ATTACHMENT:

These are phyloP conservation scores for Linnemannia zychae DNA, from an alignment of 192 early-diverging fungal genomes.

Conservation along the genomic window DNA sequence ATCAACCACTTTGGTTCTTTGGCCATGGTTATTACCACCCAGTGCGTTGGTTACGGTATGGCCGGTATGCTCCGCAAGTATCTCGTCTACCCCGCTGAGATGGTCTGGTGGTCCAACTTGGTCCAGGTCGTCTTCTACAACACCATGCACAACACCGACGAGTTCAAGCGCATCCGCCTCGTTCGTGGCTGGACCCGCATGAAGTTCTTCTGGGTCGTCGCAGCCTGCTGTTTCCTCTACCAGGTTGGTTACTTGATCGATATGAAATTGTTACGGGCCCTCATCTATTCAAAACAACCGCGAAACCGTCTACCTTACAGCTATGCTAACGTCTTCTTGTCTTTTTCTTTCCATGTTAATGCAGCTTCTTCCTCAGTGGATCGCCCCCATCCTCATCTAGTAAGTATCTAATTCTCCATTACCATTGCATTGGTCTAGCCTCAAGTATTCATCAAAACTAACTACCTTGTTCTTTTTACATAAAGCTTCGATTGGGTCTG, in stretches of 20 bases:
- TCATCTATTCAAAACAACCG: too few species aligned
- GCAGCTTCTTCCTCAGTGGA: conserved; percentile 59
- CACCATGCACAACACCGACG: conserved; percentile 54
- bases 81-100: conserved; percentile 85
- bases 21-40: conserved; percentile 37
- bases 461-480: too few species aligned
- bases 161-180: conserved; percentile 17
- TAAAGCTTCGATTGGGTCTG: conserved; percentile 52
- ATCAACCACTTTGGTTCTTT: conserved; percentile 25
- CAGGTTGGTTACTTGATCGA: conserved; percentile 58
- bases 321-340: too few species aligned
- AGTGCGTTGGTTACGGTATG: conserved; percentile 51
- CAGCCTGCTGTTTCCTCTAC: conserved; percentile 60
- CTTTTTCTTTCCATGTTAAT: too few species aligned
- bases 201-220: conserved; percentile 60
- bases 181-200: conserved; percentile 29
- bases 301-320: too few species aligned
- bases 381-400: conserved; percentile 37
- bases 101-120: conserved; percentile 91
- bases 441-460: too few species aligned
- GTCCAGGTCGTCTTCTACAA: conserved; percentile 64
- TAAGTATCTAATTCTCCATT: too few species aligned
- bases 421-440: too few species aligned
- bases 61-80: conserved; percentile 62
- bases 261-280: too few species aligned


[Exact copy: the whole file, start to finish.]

These are phyloP conservation scores for Linnemannia zychae DNA, from an alignment of 192 early-diverging fungal genomes.

Conservation along the genomic window DNA sequence ATCAACCACTTTGGTTCTTTGGCCATGGTTATTACCACCCAGTGCGTTGGTTACGGTATGGCCGGTATGCTCCGCAAGTATCTCGTCTACCCCGCTGAGATGGTCTGGTGGTCCAACTTGGTCCAGGTCGTCTTCTACAACACCATGCACAACACCGACGAGTTCAAGCGCATCCGCCTCGTTCGTGGCTGGACCCGCATGAAGTTCTTCTGGGTCGTCGCAGCCTGCTGTTTCCTCTACCAGGTTGGTTACTTGATCGATATGAAATTGTTACGGGCCCTCATCTATTCAAAACAACCGCGAAACCGTCTACCTTACAGCTATGCTAACGTCTTCTTGTCTTTTTCTTTCCATGTTAATGCAGCTTCTTCCTCAGTGGATCGCCCCCATCCTCATCTAGTAAGTATCTAATTCTCCATTACCATTGCATTGGTCTAGCCTCAAGTATTCATCAAAACTAACTACCTTGTTCTTTTTACATAAAGCTTCGATTGGGTCTG, in stretches of 20 bases:
- TCATCTATTCAAAACAACCG: too few species aligned
- GCAGCTTCTTCCTCAGTGGA: conserved; percentile 59
- CACCATGCACAACACCGACG: conserved; percentile 54
- bases 81-100: conserved; percentile 85
- bases 21-40: conserved; percentile 37
- bases 461-480: too few species aligned
- bases 161-180: conserved; percentile 17
- TAAAGCTTCGATTGGGTCTG: conserved; percentile 52
- ATCAACCACTTTGGTTCTTT: conserved; percentile 25
- CAGGTTGGTTACTTGATCGA: conserved; percentile 58
- bases 321-340: too few species aligned
- AGTGCGTTGGTTACGGTATG: conserved; percentile 51
- CAGCCTGCTGTTTCCTCTAC: conserved; percentile 60
- CTTTTTCTTTCCATGTTAAT: too few species aligned
- bases 201-220: conserved; percentile 60
- bases 181-200: conserved; percentile 29
- bases 301-320: too few species aligned
- bases 381-400: conserved; percentile 37
- bases 101-120: conserved; percentile 91
- bases 441-460: too few species aligned
- GTCCAGGTCGTCTTCTACAA: conserved; percentile 64
- TAAGTATCTAATTCTCCATT: too few species aligned
- bases 421-440: too few species aligned
- bases 61-80: conserved; percentile 62
- bases 261-280: too few species aligned